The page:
Liliana HekerArgentinaWriting1997
Una Vez de la Vida

Beginning of a short story written at Civitella

  For the last six years, the man who sleeps in this house in Adrogue, has found three comforts in life. His Renault 4 is one of them, every evening, on his way back to his apartment, when horns, roaring engines, and the wrath of the drivers will drown any other sound. That’s when the man rolls up his window and screams. His second comfort is less factual. It consists in imagining the pear method of torture. He can’t remember in what book he read it, maybe in “Le Bossu” or in “The Count of Monte Cristo”. It involves stuffing a pear, broad end first, into the victim’s mouth. Each time his wife Olivia starts talking, possibly about his refusal to attend a parents’ meeting at his daughter’s preschool, or possibly about his delay in painting the kitchen ceiling, or his habit of lying down to listen to music instead of doing something useful, he will imagine himself stuffing the pear into her mouth, and this calms him down. On occasion, he also thinks of killing her.

Right now, he’s dreaming about her. He dreams about arriving with the girl at the house in Adrogue, at nine o’clock in the morning, on schedule, as befits someone who is obsessively punctual. And although the prior evening he had resolved that this time he would bring himself to tell her about getting separated, he is speechless, frozen in his fright. He fears, in his dream, that Olivia might stage a scene like the one she staged a week earlier, after dinner (as a precaution, he had waited until the girl was sound asleep), when he told her: “The Basque is going to Europe and he’s leaving me his house for six months." The success of a separation (such were his thoughts since the Basque had given him the good news) depends in large measure on taking care of the money issue. The lack of cash to take on two homes and the search for a place where he could bear to live, endured under the gaze of a woman he hated, could be so painful that a man might perhaps end up staying with the woman he hates, as long as he doesn’t have to face them. He had felt so fortunate about the way in which that problem had been resolved (he would have a home and time - six months is a long time to bring a final resolution to his separation) that he even found himself telling Olivia: "The Basque is going away and he's leaving me the house for six months". He did not stop to consider the fact that his happiness was somewhat premature.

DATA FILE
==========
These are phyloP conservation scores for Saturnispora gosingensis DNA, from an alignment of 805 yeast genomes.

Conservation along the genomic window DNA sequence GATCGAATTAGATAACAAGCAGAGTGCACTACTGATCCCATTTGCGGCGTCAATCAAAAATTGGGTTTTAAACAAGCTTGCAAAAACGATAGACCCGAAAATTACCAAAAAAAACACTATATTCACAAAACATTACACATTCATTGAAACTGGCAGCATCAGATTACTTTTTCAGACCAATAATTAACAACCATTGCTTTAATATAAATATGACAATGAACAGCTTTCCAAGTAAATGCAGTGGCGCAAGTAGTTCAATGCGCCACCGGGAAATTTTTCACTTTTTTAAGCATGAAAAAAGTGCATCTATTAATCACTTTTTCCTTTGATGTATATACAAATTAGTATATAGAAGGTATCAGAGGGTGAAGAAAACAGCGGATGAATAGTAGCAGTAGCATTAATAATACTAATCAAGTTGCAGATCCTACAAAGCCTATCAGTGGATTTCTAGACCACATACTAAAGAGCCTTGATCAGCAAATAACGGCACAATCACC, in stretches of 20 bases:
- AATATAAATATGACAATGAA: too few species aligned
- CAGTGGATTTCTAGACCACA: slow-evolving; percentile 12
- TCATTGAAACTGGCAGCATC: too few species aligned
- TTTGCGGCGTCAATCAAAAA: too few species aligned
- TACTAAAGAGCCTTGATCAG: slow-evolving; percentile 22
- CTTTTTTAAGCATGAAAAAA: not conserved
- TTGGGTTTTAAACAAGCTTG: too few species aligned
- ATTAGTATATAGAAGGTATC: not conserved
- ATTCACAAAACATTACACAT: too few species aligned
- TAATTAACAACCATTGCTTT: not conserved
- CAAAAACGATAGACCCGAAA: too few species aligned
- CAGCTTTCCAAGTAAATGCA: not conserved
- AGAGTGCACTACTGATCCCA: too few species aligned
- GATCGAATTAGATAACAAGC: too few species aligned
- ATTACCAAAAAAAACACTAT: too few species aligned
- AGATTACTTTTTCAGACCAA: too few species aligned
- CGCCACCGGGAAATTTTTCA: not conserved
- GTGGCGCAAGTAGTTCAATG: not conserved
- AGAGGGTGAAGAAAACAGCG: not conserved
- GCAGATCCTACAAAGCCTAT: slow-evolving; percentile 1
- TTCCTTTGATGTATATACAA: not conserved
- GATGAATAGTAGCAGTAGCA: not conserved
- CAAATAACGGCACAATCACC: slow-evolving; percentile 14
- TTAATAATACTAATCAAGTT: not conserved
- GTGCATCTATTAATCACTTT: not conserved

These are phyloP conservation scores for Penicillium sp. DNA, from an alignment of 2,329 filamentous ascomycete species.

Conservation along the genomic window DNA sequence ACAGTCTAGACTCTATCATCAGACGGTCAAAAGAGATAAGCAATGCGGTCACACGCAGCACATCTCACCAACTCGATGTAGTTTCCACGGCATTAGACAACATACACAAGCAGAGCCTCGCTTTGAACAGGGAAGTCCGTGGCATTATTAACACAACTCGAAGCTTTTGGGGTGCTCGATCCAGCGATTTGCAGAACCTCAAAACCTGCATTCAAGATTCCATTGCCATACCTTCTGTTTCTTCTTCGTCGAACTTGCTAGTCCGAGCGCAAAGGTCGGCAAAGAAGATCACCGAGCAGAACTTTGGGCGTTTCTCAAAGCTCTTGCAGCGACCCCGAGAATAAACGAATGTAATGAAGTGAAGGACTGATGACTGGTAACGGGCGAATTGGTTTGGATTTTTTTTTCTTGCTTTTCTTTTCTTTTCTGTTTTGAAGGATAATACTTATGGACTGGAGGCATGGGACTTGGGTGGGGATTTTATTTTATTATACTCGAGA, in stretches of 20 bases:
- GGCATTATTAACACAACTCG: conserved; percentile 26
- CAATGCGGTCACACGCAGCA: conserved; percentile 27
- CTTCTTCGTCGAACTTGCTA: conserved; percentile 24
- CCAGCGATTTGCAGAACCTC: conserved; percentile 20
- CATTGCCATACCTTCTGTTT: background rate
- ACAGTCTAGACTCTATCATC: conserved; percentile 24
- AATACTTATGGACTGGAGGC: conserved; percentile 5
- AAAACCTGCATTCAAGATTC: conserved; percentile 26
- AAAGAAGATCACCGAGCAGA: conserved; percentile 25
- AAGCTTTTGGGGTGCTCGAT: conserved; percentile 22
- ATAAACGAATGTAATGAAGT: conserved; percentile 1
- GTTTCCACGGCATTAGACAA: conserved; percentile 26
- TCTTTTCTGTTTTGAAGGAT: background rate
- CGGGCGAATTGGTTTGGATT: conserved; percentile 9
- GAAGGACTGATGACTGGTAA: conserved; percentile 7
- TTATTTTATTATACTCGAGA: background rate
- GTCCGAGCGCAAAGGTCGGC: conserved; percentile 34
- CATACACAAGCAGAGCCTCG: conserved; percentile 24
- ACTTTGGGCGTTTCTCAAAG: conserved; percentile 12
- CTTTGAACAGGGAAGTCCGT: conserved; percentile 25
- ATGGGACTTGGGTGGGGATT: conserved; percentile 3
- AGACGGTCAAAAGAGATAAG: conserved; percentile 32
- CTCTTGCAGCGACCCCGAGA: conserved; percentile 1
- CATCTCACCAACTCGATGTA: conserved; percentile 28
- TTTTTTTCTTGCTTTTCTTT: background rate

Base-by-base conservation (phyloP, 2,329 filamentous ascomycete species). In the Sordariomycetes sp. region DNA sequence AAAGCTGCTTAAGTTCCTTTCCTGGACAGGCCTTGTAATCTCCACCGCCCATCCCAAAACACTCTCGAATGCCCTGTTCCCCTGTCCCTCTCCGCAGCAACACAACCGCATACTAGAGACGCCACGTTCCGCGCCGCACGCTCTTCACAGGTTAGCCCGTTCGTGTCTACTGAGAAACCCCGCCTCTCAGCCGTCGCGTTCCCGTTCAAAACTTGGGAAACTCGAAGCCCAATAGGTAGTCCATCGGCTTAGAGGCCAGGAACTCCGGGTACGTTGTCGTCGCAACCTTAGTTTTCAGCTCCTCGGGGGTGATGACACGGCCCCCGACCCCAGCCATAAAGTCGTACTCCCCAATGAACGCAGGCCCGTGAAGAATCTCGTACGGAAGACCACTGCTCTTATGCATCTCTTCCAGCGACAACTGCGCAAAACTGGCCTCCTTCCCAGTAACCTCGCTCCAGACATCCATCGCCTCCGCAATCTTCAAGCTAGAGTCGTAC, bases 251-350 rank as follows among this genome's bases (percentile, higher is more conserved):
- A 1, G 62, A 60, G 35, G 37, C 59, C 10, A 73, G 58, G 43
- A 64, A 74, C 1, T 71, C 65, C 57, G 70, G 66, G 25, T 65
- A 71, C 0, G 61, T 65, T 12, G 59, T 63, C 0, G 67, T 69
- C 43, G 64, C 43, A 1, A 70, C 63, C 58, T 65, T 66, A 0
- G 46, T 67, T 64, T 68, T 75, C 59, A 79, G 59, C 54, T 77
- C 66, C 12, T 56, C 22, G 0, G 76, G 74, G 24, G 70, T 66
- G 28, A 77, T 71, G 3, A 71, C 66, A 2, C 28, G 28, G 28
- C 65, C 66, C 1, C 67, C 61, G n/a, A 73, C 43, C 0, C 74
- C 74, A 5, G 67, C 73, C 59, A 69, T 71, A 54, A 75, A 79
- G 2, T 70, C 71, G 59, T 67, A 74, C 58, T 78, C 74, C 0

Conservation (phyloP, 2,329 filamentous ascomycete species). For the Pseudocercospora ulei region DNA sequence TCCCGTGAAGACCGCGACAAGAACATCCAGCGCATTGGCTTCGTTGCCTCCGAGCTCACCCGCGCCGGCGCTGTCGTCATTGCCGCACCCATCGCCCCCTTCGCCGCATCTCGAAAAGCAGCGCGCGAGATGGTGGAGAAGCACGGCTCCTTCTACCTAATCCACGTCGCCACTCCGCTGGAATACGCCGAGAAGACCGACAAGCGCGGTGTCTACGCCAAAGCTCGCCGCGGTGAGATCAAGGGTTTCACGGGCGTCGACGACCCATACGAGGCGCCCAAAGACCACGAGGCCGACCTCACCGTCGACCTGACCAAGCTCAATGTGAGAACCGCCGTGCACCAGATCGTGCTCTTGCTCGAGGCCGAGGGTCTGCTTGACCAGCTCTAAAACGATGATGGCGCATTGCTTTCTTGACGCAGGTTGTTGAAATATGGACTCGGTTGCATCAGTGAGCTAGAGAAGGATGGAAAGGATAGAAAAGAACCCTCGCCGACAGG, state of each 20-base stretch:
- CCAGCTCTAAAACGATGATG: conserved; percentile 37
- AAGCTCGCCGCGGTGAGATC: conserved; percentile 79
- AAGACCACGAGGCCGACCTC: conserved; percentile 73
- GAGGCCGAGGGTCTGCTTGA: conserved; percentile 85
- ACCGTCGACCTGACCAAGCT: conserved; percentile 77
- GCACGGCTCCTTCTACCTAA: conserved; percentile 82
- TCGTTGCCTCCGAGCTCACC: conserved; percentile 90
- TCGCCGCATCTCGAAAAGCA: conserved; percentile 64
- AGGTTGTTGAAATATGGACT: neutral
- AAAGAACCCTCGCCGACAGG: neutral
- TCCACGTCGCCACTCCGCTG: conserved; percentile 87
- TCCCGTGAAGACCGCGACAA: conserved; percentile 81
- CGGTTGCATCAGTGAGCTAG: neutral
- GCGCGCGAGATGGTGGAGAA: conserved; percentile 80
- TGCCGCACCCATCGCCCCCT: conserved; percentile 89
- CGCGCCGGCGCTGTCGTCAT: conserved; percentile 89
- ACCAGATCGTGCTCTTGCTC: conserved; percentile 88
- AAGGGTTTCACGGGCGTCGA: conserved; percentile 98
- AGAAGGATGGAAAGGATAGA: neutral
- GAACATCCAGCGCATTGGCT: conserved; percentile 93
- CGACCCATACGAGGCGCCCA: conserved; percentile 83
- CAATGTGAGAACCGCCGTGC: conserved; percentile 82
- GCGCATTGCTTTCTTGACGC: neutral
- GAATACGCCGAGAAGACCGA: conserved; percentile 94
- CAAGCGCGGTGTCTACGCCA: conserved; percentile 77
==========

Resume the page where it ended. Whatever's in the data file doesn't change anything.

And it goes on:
Olivia folded her arms over her chest and leaned back on the chair, one eye closed, her head tilted back as someone who is looking for a good position to stare at some oddity. She held that pose for a few seconds and finally said: “You mean, he is leaving us the house.”



Translated from the Spanish by Eduardo Aparico